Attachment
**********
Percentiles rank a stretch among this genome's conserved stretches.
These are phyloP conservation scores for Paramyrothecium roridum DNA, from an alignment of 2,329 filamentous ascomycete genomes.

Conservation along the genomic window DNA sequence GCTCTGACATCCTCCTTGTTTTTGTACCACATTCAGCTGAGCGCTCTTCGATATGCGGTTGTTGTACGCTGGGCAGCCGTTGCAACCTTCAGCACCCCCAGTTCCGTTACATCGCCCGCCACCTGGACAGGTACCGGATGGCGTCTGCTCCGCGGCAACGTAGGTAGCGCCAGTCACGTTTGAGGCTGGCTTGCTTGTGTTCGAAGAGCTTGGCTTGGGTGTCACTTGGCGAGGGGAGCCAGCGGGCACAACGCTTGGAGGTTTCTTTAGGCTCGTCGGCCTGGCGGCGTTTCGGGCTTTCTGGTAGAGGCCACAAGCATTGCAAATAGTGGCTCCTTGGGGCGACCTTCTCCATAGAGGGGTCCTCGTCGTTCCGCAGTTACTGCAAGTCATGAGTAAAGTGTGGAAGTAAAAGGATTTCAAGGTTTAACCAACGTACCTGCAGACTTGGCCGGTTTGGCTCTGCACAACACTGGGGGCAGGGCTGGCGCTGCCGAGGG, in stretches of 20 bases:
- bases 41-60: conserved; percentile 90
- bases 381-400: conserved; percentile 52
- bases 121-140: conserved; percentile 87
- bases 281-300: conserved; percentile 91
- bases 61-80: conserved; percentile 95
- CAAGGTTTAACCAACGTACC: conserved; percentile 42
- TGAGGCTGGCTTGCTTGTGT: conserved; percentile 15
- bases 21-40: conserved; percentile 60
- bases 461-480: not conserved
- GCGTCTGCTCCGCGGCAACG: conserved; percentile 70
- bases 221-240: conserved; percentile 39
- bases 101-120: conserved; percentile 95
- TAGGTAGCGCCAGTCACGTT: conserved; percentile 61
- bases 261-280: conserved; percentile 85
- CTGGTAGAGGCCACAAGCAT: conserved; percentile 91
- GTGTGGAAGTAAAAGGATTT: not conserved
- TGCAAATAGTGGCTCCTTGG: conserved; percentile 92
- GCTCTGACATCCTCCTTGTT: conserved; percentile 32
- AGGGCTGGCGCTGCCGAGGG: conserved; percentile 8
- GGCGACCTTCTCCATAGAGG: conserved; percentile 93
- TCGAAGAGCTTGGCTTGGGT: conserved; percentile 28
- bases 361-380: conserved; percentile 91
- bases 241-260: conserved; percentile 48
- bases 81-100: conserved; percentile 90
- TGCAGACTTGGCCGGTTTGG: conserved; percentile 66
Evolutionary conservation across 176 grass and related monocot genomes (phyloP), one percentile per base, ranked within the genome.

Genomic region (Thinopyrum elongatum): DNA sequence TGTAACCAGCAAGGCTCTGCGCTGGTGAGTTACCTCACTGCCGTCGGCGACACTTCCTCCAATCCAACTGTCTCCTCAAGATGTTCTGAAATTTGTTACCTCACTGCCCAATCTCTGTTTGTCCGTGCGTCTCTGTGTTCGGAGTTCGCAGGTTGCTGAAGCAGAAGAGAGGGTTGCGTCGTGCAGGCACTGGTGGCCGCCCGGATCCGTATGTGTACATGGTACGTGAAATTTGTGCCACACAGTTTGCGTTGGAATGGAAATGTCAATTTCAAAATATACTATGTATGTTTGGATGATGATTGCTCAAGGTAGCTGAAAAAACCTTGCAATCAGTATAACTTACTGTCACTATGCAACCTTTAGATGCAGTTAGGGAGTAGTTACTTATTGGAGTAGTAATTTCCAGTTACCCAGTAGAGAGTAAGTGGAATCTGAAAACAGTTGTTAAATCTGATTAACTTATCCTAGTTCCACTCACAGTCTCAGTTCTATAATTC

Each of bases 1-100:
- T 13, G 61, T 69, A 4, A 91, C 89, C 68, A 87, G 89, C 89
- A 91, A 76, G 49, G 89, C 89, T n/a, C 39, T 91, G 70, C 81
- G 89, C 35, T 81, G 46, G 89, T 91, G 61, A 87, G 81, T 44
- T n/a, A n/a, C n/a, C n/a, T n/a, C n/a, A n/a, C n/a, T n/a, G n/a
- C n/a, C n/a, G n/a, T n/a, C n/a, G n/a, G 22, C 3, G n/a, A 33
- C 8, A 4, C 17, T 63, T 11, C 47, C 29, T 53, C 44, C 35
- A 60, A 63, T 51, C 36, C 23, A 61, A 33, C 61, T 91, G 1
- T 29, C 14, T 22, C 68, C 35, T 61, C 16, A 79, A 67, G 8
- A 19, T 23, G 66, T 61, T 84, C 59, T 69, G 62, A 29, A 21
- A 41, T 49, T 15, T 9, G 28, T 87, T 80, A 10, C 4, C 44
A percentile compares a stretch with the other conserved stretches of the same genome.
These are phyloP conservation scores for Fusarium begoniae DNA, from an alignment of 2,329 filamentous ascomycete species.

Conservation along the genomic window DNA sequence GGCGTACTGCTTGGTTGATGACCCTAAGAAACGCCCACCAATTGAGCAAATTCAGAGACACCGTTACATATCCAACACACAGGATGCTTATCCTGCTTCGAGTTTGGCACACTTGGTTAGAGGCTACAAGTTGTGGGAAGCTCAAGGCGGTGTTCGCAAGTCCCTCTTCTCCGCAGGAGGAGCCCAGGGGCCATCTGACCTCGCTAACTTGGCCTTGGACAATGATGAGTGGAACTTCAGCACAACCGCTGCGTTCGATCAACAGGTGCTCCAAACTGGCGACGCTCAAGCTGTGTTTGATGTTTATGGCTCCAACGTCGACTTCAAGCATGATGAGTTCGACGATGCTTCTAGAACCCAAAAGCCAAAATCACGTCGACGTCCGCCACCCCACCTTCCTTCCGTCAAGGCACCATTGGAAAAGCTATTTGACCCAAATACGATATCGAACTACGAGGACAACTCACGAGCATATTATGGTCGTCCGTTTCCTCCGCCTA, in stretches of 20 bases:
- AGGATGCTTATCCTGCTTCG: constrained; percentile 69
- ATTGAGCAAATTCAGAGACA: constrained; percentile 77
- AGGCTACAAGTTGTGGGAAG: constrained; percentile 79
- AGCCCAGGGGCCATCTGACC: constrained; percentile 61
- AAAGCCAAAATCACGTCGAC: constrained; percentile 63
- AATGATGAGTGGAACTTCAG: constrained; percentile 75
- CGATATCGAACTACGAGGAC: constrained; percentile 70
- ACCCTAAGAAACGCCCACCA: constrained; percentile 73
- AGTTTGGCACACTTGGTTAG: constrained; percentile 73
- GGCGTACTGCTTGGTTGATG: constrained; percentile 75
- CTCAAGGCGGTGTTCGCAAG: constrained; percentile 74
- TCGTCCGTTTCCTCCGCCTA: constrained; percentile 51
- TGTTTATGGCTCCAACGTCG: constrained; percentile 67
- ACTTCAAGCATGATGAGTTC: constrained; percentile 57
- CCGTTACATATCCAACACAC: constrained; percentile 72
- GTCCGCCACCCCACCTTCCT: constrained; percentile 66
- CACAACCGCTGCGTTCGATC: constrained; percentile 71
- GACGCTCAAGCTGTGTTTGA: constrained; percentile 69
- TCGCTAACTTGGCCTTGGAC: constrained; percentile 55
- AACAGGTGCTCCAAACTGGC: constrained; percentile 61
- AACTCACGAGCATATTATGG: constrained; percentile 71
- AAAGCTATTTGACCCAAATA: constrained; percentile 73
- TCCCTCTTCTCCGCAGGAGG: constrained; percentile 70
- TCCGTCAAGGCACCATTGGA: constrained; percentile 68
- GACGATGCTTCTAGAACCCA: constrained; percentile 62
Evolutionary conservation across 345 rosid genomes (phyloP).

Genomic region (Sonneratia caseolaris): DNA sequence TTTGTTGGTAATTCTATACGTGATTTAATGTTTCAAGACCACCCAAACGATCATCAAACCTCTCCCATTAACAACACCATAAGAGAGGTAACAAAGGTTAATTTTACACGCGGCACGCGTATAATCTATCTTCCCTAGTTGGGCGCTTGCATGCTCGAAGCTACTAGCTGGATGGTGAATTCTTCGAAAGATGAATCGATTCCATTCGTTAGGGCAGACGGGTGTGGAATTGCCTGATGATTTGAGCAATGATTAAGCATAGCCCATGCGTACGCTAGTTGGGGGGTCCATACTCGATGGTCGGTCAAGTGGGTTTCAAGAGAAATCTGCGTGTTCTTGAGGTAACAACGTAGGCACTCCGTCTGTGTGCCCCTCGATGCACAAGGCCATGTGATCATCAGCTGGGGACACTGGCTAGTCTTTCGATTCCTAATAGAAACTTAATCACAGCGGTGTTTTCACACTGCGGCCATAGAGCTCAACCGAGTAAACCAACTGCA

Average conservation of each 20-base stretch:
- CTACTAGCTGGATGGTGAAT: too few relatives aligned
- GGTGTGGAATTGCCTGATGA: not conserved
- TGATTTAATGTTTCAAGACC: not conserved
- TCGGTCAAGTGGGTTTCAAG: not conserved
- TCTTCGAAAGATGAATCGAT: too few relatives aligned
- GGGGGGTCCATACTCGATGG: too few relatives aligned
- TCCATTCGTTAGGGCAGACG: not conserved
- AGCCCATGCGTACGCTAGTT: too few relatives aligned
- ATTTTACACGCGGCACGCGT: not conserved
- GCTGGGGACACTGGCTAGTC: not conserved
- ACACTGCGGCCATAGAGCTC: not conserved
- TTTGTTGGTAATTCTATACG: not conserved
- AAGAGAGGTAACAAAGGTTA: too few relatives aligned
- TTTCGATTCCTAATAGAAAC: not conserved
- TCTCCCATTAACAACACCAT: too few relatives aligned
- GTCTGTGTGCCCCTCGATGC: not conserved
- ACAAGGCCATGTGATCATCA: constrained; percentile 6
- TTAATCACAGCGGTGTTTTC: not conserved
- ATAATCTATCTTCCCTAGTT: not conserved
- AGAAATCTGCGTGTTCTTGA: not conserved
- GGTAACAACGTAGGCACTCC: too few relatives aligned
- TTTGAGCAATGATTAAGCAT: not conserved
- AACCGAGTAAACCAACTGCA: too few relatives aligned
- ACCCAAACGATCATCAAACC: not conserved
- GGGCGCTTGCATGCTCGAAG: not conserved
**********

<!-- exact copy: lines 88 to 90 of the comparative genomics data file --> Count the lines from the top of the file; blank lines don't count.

- GTCTGTGTGCCCCTCGATGC: not conserved
- ACAAGGCCATGTGATCATCA: constrained; percentile 6
- TTAATCACAGCGGTGTTTTC: not conserved